I’ve always loved drawing and making things – I spent my childhood and teenage years making everything from pencil cases to comic books, and even a giant furry camel. Somehow I got side-tracked into doing a geography degree (still love maps and field trips) and had a career in magazine writing and editing – titles to do with horticulture, landscape architecture and garden design. (I was even, for a short spell, Geography Editor of the Geographical Magazine). But in the evenings I was itching to draw and make things, so I attended evening classes in all sorts from life drawing to etching, screen printing to raku pottery.
When someone I had worked with for many years died unexpectedly, I realized life was short, and I should do something about that nagging feeling that all I was doing in my work was processing other people’s creativity. So I enrolled in a part-time Foundation at Wimbledon School of Art, one of the best things I ever did. This led to a part-time MA in Illustration and Animation at Kingston University, where baffling briefs led me to create things like a story on a pianola roll, and a set of reversible velvet creatures based on the senses, inspired by synaesthesia.
|Can you guess the senses? Each of these creatures can be unzipped at the mouth and turned inside out to create another ‘sense’ – adding the ‘6th sense’ made it an even number of pairs.|
After graduating I started working with schools – something I still do regularly and enjoy enormously. It began with a living willow tunnel at my own children’s school, but since then I’ve done a huge range of projects, from a screen print of the built environment of Brick Lane, as drawn by a year 6 class, to a guide by and for children to the just-restored organ at the Royal Festival Hall, and a commemoration of Twickenham’s WW1 stories for a public park.
|Giant illustration in Twickenham - the result of collaboration with 4 classes of children, two groups of older people and a drop-in community workshop.|
I always learn a huge amount from the way children approach artistic work – their drawings have an enviable freshness. One of these school projects unexpectedly led to a lovely commission from London Zoo – to make a giant hand-made book for their outreach team about their ferret, Toffee.
At the same time I was developing my own work and stories, but in a rather quiet way – I hadn’t really got the confidence to send anything out. This changed after I got to know a local curator, Joe Madeira, who started a gallery close to my home and invited me to have a solo show. The first one was called ‘Snout, Claw, Tusk, Paw’ and featured some giant cubes as well as a lot of original drawings.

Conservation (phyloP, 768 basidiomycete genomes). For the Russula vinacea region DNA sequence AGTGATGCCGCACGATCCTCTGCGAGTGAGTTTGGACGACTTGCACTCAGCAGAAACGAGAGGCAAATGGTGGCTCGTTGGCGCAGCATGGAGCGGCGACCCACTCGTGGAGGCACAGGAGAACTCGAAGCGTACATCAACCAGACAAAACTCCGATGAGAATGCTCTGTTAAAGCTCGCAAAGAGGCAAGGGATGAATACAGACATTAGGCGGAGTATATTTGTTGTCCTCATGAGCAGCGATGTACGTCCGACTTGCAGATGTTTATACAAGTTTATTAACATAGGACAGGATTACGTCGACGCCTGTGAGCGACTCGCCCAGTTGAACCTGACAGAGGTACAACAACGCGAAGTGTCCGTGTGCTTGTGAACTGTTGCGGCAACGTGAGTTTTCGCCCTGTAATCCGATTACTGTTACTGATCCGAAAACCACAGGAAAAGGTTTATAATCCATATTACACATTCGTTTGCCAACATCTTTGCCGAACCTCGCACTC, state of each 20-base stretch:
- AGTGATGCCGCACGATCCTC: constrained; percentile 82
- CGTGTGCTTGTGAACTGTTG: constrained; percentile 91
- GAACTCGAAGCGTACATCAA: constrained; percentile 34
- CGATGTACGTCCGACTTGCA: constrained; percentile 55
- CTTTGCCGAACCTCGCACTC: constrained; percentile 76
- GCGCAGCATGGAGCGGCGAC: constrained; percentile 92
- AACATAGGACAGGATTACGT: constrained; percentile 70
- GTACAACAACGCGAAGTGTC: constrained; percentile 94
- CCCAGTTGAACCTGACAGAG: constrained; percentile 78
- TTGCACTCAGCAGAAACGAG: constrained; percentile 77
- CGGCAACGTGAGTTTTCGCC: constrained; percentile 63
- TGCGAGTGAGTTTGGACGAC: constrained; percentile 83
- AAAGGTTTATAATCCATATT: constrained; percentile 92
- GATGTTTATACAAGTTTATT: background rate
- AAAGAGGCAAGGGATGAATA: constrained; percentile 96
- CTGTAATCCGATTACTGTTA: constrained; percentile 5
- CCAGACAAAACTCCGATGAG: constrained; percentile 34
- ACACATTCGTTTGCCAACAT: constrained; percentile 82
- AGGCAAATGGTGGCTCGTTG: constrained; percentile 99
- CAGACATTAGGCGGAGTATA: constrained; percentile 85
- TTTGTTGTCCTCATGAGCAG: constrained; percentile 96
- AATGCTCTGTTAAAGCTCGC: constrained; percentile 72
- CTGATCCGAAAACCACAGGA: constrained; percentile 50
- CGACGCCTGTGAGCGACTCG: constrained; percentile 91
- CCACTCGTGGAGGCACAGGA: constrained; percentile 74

|Interactive exhibit: giant cubes I made for my exhibition 'Snout, Claw, Tusk, Paw'|
A year later I had another, with a series of 9 limited edition prints imagining animals playing Victorian parlour games. These sold so well I finally felt ready to do a mail-out, which got me several meetings with publishers and an agent.
|Winking - print inspired by a Victorian parlour game, from the exhibition 'Compendium’.|
|Dressing Up, from the exhibition 'Compendium’.|
|I designed this concertina mail out to send to publishers and agents|
My first picture book as author/illustrator, Pink Lion, will be published by Walker next year.
|A sneak peak from Pink Lion|
I’ve also just finished illustrating a picture book by Paul Stewart, Wings!, which is coming out with Otter Barry Books, also in 2016. For this book I decided to have a change and worked entirely in collage, using scraps I’ve collected over the years, painted swatches and even some leftovers from projects with children.
|Wings! All in collage.|
My board book This Rabbit, That Rabbit (Baby Walker, 2013) was chosen by Bookstart to be given to all new babies born in the UK in 2015. Earlier books include Duck Sock Hop by Jane Kohuth (Dial Books, 2012), and some early readers for Orion.
|My baby book This Rabbit, That Rabbit - with models!|
I also specialise in designing, writing and illustrating family trails for museums, from the V&A to the National Trust – it’s good to have an alternative field of work, and these are great fun to do. I’ve just started teaching illustration to adults at Putney School of Art and Design, where I first did etching and life drawing many years ago. And every Tuesday morning I run an art class for under 5s – I look forward to this each week and have been known to borrow their ideas!
Other clients I’ve worked with include Penguin US, Ladybird, Orion, the National Trust, English Heritage, the Corporation of London, Historic Royal Palaces, the National Health Service, the Wandle Trust, The Garden Museum, the London Museum of Water and Steam, and the reading charity Beanstalk.
When I’m not working, I am often to be found out on the river Thames in a coracle, skiff or punt, looking out for passing bats, cormorants and wagtails – or up to my chest in the river Wandle, fishing out rubbish. I've even made a complete alphabet out of things found in the river. I’m currently planning a graphic novel re-imagining Moby Dick on the river Wandle - all the characters will be wearing waders.
Don't forget to check the Featured Illustrator Gallery to see more of Jane's work!
Her personal website and blog is here.
Agent: Philippa Milnes Smith at LAW